With how many jerseys each of the rookies wear at the rookie premiere, its easy to see why there are so many cards with logo patches on them each year. As a result, the prestige associated with the 1/1 rookie logo shield autograph has dropped to record lows, which has in turn, elevated the pricing of other cards that never used to carry the value they do now. We are coming upon the release of the cards that will arguably be the most expensive of the year, as the Topps Chrome Superfractor Autograph 1/1s have taken their place atop the heap.
You would not believe the prices they get until you see them:
Even the high end cards from releases like National Treasures, Exquisite and Five Star cannot compete with Chrome’s 1/1s, especially now that Topps has switched to on card autographs from the rookies at the premiere. Collectors have started to see through the logo patch as a card worth spending thousands on, as both Panini and Topps have over-saturated the market. With the supers in Chrome, there is only one each year, and they always sport the awesome designs that Topps has brought to their base set. Collector loyalty isnt necessarily all built on what’s in the box, sometimes its just as much about what is on the cards.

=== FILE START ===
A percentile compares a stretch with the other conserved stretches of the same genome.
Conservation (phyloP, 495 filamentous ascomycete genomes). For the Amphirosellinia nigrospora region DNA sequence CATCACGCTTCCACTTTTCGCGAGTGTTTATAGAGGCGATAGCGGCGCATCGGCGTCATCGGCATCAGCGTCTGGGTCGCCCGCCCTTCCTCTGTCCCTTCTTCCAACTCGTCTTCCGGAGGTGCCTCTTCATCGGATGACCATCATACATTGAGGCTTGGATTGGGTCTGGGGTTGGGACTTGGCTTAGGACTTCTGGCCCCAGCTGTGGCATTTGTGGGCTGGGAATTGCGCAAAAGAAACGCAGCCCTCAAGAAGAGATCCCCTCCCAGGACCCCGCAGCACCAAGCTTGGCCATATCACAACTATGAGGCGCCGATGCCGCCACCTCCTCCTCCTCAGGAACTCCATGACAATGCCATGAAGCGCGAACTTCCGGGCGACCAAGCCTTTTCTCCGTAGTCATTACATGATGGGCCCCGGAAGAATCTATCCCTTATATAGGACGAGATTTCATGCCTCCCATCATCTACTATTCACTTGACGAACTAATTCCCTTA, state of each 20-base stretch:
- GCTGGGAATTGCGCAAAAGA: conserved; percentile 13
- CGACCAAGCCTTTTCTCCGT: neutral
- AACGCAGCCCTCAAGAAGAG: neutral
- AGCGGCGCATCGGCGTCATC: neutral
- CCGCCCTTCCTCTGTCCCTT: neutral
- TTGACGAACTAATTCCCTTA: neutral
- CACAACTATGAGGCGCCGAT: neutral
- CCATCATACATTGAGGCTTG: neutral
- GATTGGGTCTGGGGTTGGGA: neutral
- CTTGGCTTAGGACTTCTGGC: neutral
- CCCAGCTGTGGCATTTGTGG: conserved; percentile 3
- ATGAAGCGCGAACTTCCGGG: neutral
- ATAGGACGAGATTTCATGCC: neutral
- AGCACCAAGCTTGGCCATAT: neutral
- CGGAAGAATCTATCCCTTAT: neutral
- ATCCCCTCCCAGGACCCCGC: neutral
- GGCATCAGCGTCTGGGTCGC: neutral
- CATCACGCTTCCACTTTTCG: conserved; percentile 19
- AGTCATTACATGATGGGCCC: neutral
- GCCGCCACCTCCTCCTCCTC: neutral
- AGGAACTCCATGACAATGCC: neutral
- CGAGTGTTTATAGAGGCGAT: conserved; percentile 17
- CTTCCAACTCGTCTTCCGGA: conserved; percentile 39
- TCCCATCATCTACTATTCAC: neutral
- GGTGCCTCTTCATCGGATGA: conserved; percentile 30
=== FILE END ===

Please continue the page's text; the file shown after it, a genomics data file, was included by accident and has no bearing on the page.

Check out the shields from the recent releases this year:
2012 Panini Certified Andrew Luck Fabric of the Game 1/1 NFL Logo – Obviously, being such a hideous card wont help the price.
I have done posts previously that highlight how little 1/1s are really worth anymore, but the Superfractors from Chrome remain the best of the best. Even the non-autographed Superfractors can bring more money than autographed 1/1s from some of the other products, which continually shocks me. Not only that, but veteran superfractors from Topps Chrome still command an enormous premium, which is unheard of for a card that doesnt have an auto or a relic attached to it. Players that have had 5-10 years worth of Chrome 1/1s can still sell for a ton of money, a feat RARELY duplicated in any sport.
In football, like other sports, Chrome is king. There is nothing that Panini or any other company can do about it, including Leaf and their products full of similar looking cards. Copying is the sincerest form of flattery, so when you see an unrelated company try to bite on the existence of the almighty superfractor 1/1, you know its gotten to a point where nothing will unseat the king of the mountain.